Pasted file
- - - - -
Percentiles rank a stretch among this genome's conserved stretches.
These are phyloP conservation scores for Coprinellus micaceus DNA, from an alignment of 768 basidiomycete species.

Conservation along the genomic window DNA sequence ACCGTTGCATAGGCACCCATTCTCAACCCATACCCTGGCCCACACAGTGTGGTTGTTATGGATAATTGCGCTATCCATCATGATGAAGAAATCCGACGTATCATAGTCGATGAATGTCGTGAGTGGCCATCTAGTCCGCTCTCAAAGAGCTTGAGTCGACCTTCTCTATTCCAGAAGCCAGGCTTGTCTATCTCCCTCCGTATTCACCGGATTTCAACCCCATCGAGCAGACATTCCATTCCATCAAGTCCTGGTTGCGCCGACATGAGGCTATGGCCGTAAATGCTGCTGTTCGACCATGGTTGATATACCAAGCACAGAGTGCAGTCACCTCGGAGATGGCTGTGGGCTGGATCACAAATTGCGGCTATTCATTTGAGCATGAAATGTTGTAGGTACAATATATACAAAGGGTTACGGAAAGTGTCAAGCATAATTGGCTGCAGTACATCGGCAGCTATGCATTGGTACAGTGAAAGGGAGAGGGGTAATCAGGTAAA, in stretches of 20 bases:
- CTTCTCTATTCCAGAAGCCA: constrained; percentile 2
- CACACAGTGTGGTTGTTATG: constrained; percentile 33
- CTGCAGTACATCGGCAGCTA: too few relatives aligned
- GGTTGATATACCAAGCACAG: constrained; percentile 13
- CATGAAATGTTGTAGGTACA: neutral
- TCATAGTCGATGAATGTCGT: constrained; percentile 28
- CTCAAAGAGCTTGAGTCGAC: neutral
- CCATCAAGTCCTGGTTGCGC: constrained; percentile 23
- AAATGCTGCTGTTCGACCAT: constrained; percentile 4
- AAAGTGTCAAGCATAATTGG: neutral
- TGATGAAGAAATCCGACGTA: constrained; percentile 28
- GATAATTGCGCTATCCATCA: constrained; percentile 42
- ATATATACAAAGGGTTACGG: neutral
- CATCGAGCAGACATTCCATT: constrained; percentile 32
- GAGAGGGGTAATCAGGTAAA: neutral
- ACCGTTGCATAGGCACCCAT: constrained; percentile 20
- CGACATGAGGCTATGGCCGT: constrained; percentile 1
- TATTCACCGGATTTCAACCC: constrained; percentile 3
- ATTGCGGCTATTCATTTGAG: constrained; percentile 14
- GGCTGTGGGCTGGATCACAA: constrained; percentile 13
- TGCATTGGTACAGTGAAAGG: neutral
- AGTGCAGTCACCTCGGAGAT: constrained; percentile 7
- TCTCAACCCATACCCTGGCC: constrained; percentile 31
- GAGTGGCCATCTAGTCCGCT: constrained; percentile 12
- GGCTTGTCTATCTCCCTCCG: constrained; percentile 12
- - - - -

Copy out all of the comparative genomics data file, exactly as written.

Percentiles rank a stretch among this genome's conserved stretches.
These are phyloP conservation scores for Coprinellus micaceus DNA, from an alignment of 768 basidiomycete species.

Conservation along the genomic window DNA sequence ACCGTTGCATAGGCACCCATTCTCAACCCATACCCTGGCCCACACAGTGTGGTTGTTATGGATAATTGCGCTATCCATCATGATGAAGAAATCCGACGTATCATAGTCGATGAATGTCGTGAGTGGCCATCTAGTCCGCTCTCAAAGAGCTTGAGTCGACCTTCTCTATTCCAGAAGCCAGGCTTGTCTATCTCCCTCCGTATTCACCGGATTTCAACCCCATCGAGCAGACATTCCATTCCATCAAGTCCTGGTTGCGCCGACATGAGGCTATGGCCGTAAATGCTGCTGTTCGACCATGGTTGATATACCAAGCACAGAGTGCAGTCACCTCGGAGATGGCTGTGGGCTGGATCACAAATTGCGGCTATTCATTTGAGCATGAAATGTTGTAGGTACAATATATACAAAGGGTTACGGAAAGTGTCAAGCATAATTGGCTGCAGTACATCGGCAGCTATGCATTGGTACAGTGAAAGGGAGAGGGGTAATCAGGTAAA, in stretches of 20 bases:
- CTTCTCTATTCCAGAAGCCA: constrained; percentile 2
- CACACAGTGTGGTTGTTATG: constrained; percentile 33
- CTGCAGTACATCGGCAGCTA: too few relatives aligned
- GGTTGATATACCAAGCACAG: constrained; percentile 13
- CATGAAATGTTGTAGGTACA: neutral
- TCATAGTCGATGAATGTCGT: constrained; percentile 28
- CTCAAAGAGCTTGAGTCGAC: neutral
- CCATCAAGTCCTGGTTGCGC: constrained; percentile 23
- AAATGCTGCTGTTCGACCAT: constrained; percentile 4
- AAAGTGTCAAGCATAATTGG: neutral
- TGATGAAGAAATCCGACGTA: constrained; percentile 28
- GATAATTGCGCTATCCATCA: constrained; percentile 42
- ATATATACAAAGGGTTACGG: neutral
- CATCGAGCAGACATTCCATT: constrained; percentile 32
- GAGAGGGGTAATCAGGTAAA: neutral
- ACCGTTGCATAGGCACCCAT: constrained; percentile 20
- CGACATGAGGCTATGGCCGT: constrained; percentile 1
- TATTCACCGGATTTCAACCC: constrained; percentile 3
- ATTGCGGCTATTCATTTGAG: constrained; percentile 14
- GGCTGTGGGCTGGATCACAA: constrained; percentile 13
- TGCATTGGTACAGTGAAAGG: neutral
- AGTGCAGTCACCTCGGAGAT: constrained; percentile 7
- TCTCAACCCATACCCTGGCC: constrained; percentile 31
- GAGTGGCCATCTAGTCCGCT: constrained; percentile 12
- GGCTTGTCTATCTCCCTCCG: constrained; percentile 12